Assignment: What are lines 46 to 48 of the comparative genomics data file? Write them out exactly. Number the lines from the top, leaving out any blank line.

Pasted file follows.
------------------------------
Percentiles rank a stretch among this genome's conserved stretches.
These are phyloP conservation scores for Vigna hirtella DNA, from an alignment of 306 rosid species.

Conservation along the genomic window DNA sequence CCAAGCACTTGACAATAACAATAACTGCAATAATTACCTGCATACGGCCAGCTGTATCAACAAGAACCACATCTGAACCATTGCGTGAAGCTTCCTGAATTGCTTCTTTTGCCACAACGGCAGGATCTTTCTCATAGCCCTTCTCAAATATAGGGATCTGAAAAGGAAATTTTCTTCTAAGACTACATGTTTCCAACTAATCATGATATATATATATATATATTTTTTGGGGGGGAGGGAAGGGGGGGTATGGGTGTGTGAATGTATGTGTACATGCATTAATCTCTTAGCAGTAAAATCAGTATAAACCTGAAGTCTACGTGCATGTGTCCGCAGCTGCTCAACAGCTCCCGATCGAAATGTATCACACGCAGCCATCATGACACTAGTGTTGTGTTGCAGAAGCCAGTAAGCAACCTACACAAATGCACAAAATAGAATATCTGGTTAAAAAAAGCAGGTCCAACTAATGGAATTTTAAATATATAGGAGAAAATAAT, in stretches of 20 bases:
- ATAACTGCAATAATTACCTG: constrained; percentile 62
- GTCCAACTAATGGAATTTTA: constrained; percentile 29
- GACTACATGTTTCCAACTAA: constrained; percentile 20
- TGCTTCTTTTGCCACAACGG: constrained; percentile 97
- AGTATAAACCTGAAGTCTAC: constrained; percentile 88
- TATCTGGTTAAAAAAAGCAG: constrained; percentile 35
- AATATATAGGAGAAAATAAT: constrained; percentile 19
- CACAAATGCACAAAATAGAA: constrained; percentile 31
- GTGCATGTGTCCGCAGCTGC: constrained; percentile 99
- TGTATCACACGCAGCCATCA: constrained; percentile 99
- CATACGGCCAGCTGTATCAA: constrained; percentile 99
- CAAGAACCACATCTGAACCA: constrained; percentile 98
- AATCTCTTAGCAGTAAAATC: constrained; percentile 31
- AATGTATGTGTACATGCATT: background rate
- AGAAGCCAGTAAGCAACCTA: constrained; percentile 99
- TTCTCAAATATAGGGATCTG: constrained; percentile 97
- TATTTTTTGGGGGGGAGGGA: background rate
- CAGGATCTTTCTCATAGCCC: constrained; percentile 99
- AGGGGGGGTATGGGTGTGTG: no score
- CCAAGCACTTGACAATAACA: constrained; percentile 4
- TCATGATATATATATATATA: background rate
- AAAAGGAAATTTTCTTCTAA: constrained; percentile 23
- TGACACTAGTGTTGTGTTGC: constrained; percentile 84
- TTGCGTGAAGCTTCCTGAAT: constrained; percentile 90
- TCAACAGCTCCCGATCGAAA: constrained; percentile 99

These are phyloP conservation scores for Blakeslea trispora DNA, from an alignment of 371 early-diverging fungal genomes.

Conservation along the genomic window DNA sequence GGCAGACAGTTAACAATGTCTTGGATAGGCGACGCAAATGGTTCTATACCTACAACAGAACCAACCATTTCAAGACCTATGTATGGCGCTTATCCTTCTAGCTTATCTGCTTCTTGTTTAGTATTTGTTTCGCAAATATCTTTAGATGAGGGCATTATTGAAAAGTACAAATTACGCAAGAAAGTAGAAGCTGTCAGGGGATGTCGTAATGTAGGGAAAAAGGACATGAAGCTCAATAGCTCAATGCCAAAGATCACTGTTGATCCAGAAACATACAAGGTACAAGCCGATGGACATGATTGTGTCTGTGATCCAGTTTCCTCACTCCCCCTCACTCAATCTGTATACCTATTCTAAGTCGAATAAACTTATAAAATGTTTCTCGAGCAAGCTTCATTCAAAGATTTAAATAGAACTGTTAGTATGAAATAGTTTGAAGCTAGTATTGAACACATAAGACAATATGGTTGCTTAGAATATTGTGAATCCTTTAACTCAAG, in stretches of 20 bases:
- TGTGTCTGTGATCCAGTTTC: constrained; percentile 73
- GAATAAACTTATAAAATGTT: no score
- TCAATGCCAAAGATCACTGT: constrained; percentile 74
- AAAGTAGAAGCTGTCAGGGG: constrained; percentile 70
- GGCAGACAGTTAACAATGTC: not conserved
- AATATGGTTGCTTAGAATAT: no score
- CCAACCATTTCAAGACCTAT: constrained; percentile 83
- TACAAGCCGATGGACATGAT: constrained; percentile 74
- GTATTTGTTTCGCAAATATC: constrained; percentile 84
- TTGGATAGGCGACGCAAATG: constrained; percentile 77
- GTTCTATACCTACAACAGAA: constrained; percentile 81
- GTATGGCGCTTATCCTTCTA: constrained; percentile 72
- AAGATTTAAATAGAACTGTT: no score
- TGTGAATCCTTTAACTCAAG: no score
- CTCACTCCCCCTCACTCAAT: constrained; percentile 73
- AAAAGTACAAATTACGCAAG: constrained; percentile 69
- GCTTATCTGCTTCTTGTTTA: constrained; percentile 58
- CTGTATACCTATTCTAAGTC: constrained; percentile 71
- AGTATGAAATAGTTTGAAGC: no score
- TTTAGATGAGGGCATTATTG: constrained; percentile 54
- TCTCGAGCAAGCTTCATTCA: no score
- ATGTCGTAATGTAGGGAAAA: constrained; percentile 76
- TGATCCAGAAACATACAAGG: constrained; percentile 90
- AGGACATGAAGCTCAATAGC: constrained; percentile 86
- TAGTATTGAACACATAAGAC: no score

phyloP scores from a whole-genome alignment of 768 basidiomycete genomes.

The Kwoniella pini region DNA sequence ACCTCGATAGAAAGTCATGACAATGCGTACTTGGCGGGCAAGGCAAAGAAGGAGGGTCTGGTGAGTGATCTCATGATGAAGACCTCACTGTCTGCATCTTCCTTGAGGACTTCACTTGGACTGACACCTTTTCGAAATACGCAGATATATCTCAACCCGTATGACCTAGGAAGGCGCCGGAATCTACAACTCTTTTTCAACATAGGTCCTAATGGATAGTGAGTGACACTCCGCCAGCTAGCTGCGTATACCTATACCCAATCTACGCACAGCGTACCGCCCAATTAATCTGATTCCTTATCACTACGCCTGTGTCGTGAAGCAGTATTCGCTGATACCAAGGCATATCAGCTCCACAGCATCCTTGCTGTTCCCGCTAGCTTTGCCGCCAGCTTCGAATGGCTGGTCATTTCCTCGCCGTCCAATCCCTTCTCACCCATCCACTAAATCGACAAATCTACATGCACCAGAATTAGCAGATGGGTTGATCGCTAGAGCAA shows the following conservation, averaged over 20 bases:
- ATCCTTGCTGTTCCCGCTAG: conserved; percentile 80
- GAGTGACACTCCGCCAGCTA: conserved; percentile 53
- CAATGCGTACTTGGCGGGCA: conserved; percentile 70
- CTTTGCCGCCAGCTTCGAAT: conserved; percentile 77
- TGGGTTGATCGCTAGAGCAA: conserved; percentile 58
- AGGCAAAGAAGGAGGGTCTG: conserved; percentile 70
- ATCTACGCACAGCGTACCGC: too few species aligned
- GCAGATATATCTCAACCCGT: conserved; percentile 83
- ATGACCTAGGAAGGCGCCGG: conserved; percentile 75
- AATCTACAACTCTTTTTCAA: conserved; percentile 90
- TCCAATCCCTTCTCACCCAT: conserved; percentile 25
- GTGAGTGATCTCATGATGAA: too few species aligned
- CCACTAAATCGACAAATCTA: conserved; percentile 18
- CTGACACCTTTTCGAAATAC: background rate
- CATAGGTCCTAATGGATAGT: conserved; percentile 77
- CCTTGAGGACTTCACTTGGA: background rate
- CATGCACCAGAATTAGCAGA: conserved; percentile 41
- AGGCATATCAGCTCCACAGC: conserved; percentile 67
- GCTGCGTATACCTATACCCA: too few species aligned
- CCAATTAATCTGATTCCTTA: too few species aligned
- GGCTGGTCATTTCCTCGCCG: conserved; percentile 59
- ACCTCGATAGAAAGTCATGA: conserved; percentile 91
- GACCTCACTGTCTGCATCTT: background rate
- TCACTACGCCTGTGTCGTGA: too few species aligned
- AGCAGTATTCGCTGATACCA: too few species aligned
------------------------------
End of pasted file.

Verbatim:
- AAAAGTACAAATTACGCAAG: constrained; percentile 69
- GCTTATCTGCTTCTTGTTTA: constrained; percentile 58
- CTGTATACCTATTCTAAGTC: constrained; percentile 71